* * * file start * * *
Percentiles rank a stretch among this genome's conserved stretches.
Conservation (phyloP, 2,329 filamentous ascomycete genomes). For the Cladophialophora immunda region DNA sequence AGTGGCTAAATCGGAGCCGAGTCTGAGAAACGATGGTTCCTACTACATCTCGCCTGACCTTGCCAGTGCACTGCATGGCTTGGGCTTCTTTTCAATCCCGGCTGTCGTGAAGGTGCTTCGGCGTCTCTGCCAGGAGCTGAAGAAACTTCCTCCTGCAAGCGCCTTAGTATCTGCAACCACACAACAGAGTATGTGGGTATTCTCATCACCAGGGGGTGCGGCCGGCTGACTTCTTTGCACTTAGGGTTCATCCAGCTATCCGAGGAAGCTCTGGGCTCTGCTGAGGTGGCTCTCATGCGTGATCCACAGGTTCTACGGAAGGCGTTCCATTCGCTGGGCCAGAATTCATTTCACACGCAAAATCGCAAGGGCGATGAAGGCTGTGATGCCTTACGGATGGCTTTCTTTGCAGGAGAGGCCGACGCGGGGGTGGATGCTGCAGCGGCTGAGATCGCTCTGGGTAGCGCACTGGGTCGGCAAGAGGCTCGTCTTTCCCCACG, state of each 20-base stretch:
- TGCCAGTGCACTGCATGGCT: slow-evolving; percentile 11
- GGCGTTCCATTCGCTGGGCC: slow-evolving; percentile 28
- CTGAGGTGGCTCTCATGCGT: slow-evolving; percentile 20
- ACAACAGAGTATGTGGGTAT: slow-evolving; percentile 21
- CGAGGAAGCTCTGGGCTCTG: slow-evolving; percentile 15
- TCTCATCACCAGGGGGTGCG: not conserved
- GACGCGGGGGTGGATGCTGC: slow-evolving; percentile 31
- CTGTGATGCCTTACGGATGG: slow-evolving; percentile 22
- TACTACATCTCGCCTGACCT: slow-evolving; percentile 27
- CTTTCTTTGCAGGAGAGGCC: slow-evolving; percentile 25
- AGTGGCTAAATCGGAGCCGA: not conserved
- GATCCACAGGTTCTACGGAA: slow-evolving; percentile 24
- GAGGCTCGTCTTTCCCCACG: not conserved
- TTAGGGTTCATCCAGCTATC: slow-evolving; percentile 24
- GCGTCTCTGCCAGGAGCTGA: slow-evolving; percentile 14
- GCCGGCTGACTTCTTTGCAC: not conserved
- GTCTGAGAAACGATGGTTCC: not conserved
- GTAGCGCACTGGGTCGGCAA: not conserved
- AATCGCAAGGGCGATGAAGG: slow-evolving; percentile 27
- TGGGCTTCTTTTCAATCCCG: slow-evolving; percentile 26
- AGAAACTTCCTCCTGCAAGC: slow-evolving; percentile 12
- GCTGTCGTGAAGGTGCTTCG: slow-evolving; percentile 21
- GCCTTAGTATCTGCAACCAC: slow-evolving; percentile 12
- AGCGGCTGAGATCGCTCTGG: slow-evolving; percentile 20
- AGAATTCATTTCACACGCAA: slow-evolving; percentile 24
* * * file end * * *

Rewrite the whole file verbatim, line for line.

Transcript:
Percentiles rank a stretch among this genome's conserved stretches.
Conservation (phyloP, 2,329 filamentous ascomycete genomes). For the Cladophialophora immunda region DNA sequence AGTGGCTAAATCGGAGCCGAGTCTGAGAAACGATGGTTCCTACTACATCTCGCCTGACCTTGCCAGTGCACTGCATGGCTTGGGCTTCTTTTCAATCCCGGCTGTCGTGAAGGTGCTTCGGCGTCTCTGCCAGGAGCTGAAGAAACTTCCTCCTGCAAGCGCCTTAGTATCTGCAACCACACAACAGAGTATGTGGGTATTCTCATCACCAGGGGGTGCGGCCGGCTGACTTCTTTGCACTTAGGGTTCATCCAGCTATCCGAGGAAGCTCTGGGCTCTGCTGAGGTGGCTCTCATGCGTGATCCACAGGTTCTACGGAAGGCGTTCCATTCGCTGGGCCAGAATTCATTTCACACGCAAAATCGCAAGGGCGATGAAGGCTGTGATGCCTTACGGATGGCTTTCTTTGCAGGAGAGGCCGACGCGGGGGTGGATGCTGCAGCGGCTGAGATCGCTCTGGGTAGCGCACTGGGTCGGCAAGAGGCTCGTCTTTCCCCACG, state of each 20-base stretch:
- TGCCAGTGCACTGCATGGCT: slow-evolving; percentile 11
- GGCGTTCCATTCGCTGGGCC: slow-evolving; percentile 28
- CTGAGGTGGCTCTCATGCGT: slow-evolving; percentile 20
- ACAACAGAGTATGTGGGTAT: slow-evolving; percentile 21
- CGAGGAAGCTCTGGGCTCTG: slow-evolving; percentile 15
- TCTCATCACCAGGGGGTGCG: not conserved
- GACGCGGGGGTGGATGCTGC: slow-evolving; percentile 31
- CTGTGATGCCTTACGGATGG: slow-evolving; percentile 22
- TACTACATCTCGCCTGACCT: slow-evolving; percentile 27
- CTTTCTTTGCAGGAGAGGCC: slow-evolving; percentile 25
- AGTGGCTAAATCGGAGCCGA: not conserved
- GATCCACAGGTTCTACGGAA: slow-evolving; percentile 24
- GAGGCTCGTCTTTCCCCACG: not conserved
- TTAGGGTTCATCCAGCTATC: slow-evolving; percentile 24
- GCGTCTCTGCCAGGAGCTGA: slow-evolving; percentile 14
- GCCGGCTGACTTCTTTGCAC: not conserved
- GTCTGAGAAACGATGGTTCC: not conserved
- GTAGCGCACTGGGTCGGCAA: not conserved
- AATCGCAAGGGCGATGAAGG: slow-evolving; percentile 27
- TGGGCTTCTTTTCAATCCCG: slow-evolving; percentile 26
- AGAAACTTCCTCCTGCAAGC: slow-evolving; percentile 12
- GCTGTCGTGAAGGTGCTTCG: slow-evolving; percentile 21
- GCCTTAGTATCTGCAACCAC: slow-evolving; percentile 12
- AGCGGCTGAGATCGCTCTGG: slow-evolving; percentile 20
- AGAATTCATTTCACACGCAA: slow-evolving; percentile 24